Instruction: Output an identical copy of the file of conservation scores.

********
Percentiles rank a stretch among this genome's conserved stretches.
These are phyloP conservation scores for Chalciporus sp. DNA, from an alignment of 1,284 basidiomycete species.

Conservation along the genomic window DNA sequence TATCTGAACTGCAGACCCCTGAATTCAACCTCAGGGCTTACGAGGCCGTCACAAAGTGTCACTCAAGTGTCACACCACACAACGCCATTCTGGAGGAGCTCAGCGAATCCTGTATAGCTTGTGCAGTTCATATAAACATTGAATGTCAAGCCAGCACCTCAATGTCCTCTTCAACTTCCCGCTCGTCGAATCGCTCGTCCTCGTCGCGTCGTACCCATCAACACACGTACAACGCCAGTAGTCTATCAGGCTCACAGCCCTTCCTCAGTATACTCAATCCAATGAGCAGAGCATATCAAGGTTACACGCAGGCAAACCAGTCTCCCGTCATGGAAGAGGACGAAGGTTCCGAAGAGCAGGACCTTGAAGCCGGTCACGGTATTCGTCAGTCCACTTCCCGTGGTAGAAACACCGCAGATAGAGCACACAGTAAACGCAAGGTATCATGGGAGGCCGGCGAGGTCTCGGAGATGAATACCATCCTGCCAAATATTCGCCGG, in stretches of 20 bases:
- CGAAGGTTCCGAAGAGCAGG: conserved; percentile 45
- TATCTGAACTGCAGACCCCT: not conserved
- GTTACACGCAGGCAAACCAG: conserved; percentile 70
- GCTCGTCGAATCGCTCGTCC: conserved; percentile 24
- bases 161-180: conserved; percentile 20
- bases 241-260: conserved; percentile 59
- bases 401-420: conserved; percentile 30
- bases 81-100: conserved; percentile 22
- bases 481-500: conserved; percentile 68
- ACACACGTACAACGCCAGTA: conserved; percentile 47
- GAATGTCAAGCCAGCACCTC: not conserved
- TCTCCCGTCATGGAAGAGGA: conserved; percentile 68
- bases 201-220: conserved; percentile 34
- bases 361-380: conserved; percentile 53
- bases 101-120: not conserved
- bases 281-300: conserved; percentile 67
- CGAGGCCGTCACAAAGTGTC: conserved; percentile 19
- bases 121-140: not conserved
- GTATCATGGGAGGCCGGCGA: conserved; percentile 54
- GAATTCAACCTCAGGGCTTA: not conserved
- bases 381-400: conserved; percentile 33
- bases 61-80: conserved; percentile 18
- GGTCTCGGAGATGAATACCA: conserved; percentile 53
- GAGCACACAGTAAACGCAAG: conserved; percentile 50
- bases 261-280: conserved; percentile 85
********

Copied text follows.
Percentiles rank a stretch among this genome's conserved stretches.
These are phyloP conservation scores for Chalciporus sp. DNA, from an alignment of 1,284 basidiomycete species.

Conservation along the genomic window DNA sequence TATCTGAACTGCAGACCCCTGAATTCAACCTCAGGGCTTACGAGGCCGTCACAAAGTGTCACTCAAGTGTCACACCACACAACGCCATTCTGGAGGAGCTCAGCGAATCCTGTATAGCTTGTGCAGTTCATATAAACATTGAATGTCAAGCCAGCACCTCAATGTCCTCTTCAACTTCCCGCTCGTCGAATCGCTCGTCCTCGTCGCGTCGTACCCATCAACACACGTACAACGCCAGTAGTCTATCAGGCTCACAGCCCTTCCTCAGTATACTCAATCCAATGAGCAGAGCATATCAAGGTTACACGCAGGCAAACCAGTCTCCCGTCATGGAAGAGGACGAAGGTTCCGAAGAGCAGGACCTTGAAGCCGGTCACGGTATTCGTCAGTCCACTTCCCGTGGTAGAAACACCGCAGATAGAGCACACAGTAAACGCAAGGTATCATGGGAGGCCGGCGAGGTCTCGGAGATGAATACCATCCTGCCAAATATTCGCCGG, in stretches of 20 bases:
- CGAAGGTTCCGAAGAGCAGG: conserved; percentile 45
- TATCTGAACTGCAGACCCCT: not conserved
- GTTACACGCAGGCAAACCAG: conserved; percentile 70
- GCTCGTCGAATCGCTCGTCC: conserved; percentile 24
- bases 161-180: conserved; percentile 20
- bases 241-260: conserved; percentile 59
- bases 401-420: conserved; percentile 30
- bases 81-100: conserved; percentile 22
- bases 481-500: conserved; percentile 68
- ACACACGTACAACGCCAGTA: conserved; percentile 47
- GAATGTCAAGCCAGCACCTC: not conserved
- TCTCCCGTCATGGAAGAGGA: conserved; percentile 68
- bases 201-220: conserved; percentile 34
- bases 361-380: conserved; percentile 53
- bases 101-120: not conserved
- bases 281-300: conserved; percentile 67
- CGAGGCCGTCACAAAGTGTC: conserved; percentile 19
- bases 121-140: not conserved
- GTATCATGGGAGGCCGGCGA: conserved; percentile 54
- GAATTCAACCTCAGGGCTTA: not conserved
- bases 381-400: conserved; percentile 33
- bases 61-80: conserved; percentile 18
- GGTCTCGGAGATGAATACCA: conserved; percentile 53
- GAGCACACAGTAAACGCAAG: conserved; percentile 50
- bases 261-280: conserved; percentile 85